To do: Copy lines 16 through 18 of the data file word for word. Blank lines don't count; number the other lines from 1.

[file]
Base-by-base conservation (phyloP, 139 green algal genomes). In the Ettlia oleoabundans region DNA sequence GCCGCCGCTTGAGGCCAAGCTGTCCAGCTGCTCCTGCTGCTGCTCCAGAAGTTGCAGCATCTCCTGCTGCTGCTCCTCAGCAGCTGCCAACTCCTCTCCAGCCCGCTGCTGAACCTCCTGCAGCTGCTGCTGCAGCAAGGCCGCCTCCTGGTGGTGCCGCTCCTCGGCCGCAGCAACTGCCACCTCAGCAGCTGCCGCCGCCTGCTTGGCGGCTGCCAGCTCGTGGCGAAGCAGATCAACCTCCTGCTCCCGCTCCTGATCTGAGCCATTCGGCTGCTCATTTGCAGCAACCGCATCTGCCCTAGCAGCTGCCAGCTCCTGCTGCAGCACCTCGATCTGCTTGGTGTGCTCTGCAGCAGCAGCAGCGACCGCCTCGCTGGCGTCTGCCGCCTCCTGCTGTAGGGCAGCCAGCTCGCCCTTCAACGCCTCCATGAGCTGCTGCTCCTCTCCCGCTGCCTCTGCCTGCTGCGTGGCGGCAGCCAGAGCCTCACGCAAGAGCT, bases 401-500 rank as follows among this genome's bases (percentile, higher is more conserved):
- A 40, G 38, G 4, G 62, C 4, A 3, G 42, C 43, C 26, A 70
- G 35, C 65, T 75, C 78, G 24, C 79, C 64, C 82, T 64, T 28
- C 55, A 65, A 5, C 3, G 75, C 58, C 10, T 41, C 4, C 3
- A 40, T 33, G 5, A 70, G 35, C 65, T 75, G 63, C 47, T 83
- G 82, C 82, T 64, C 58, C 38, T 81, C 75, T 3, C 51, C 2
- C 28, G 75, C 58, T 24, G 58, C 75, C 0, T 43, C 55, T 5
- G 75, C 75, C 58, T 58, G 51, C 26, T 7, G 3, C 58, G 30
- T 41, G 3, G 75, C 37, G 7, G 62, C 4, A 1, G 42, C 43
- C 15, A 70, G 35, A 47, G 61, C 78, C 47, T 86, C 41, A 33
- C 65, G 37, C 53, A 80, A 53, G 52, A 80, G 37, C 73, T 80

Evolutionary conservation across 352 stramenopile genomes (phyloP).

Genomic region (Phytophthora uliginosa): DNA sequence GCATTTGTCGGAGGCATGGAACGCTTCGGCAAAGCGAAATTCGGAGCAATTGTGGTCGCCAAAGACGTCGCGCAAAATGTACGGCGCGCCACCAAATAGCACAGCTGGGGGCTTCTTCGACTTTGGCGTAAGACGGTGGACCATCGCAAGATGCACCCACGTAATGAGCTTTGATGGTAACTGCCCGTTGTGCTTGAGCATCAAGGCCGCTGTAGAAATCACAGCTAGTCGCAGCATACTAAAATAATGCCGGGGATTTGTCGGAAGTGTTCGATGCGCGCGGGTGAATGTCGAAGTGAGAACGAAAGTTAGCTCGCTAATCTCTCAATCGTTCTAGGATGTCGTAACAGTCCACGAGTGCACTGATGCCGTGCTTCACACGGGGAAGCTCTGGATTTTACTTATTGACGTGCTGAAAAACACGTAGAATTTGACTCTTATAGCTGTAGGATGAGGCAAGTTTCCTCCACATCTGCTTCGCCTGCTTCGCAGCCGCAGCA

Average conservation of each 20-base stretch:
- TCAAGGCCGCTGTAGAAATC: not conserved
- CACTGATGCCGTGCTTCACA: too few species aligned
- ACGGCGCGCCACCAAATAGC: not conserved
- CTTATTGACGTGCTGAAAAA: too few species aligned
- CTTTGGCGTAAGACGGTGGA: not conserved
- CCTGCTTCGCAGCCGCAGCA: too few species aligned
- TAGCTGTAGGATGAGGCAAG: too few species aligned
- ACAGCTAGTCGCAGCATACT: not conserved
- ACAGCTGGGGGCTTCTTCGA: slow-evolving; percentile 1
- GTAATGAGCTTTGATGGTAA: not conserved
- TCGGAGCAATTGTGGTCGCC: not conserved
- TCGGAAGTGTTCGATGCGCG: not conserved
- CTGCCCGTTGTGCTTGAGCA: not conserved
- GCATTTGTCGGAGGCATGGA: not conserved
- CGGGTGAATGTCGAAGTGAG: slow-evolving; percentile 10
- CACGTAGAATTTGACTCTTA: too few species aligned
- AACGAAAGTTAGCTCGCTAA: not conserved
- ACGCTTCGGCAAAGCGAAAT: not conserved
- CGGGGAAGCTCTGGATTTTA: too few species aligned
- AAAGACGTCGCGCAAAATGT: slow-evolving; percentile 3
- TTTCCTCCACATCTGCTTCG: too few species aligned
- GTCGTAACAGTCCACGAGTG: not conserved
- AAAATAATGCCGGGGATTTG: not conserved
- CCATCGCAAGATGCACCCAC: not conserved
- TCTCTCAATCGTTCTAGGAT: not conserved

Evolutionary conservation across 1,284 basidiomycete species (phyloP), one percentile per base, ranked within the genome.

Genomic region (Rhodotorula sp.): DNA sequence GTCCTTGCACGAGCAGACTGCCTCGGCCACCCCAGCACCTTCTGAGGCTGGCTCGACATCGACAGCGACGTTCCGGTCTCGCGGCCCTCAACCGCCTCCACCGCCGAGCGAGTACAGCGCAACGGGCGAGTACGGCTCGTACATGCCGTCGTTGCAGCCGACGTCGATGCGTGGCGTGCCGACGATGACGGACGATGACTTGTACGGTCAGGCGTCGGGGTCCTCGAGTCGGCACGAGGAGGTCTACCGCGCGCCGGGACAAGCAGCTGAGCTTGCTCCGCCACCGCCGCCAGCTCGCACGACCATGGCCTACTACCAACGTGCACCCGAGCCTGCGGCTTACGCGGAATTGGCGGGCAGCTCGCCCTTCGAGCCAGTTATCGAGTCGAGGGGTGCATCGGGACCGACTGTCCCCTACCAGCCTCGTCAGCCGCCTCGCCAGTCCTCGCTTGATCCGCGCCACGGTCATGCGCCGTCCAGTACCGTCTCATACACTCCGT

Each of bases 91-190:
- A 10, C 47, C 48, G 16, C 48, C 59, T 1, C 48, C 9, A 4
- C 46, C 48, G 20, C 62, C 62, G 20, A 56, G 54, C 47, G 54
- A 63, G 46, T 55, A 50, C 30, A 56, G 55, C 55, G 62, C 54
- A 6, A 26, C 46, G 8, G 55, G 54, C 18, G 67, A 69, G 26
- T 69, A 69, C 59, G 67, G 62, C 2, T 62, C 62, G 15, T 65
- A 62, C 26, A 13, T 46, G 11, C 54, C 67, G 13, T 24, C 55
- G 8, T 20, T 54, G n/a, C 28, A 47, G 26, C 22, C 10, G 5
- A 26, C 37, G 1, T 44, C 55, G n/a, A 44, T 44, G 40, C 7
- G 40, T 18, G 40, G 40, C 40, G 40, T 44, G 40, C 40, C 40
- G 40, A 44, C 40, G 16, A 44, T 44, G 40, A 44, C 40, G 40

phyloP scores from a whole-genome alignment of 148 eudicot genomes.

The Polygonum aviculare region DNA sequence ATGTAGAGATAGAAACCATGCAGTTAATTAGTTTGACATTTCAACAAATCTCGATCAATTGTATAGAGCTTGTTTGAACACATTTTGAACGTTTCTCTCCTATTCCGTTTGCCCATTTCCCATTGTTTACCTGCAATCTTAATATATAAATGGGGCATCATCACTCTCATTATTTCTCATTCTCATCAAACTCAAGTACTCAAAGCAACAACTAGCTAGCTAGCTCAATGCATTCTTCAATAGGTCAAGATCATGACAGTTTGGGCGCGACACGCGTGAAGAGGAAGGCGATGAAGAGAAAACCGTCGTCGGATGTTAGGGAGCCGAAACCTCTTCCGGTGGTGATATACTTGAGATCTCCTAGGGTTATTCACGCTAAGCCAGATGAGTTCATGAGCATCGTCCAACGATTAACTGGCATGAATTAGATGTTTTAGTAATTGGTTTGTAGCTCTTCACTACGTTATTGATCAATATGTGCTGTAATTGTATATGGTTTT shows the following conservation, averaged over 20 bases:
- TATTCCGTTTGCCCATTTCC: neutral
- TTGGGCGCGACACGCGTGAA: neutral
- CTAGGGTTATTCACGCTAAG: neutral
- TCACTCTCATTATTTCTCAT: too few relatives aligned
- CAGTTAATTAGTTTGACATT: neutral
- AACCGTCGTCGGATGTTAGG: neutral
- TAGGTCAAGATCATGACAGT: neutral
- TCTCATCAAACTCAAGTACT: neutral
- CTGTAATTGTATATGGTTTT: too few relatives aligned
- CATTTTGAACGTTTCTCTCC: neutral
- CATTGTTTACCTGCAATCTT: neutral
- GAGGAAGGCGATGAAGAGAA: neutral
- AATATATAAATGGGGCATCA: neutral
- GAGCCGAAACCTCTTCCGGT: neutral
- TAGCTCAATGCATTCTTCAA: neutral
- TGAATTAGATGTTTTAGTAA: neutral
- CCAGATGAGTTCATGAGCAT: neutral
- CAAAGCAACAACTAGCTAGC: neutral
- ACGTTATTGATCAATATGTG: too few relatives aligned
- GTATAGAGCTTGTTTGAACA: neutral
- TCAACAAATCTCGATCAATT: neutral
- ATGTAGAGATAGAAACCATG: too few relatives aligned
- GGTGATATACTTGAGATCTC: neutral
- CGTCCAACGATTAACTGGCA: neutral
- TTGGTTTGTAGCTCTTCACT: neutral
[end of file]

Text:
- CACTGATGCCGTGCTTCACA: too few species aligned
- ACGGCGCGCCACCAAATAGC: not conserved
- CTTATTGACGTGCTGAAAAA: too few species aligned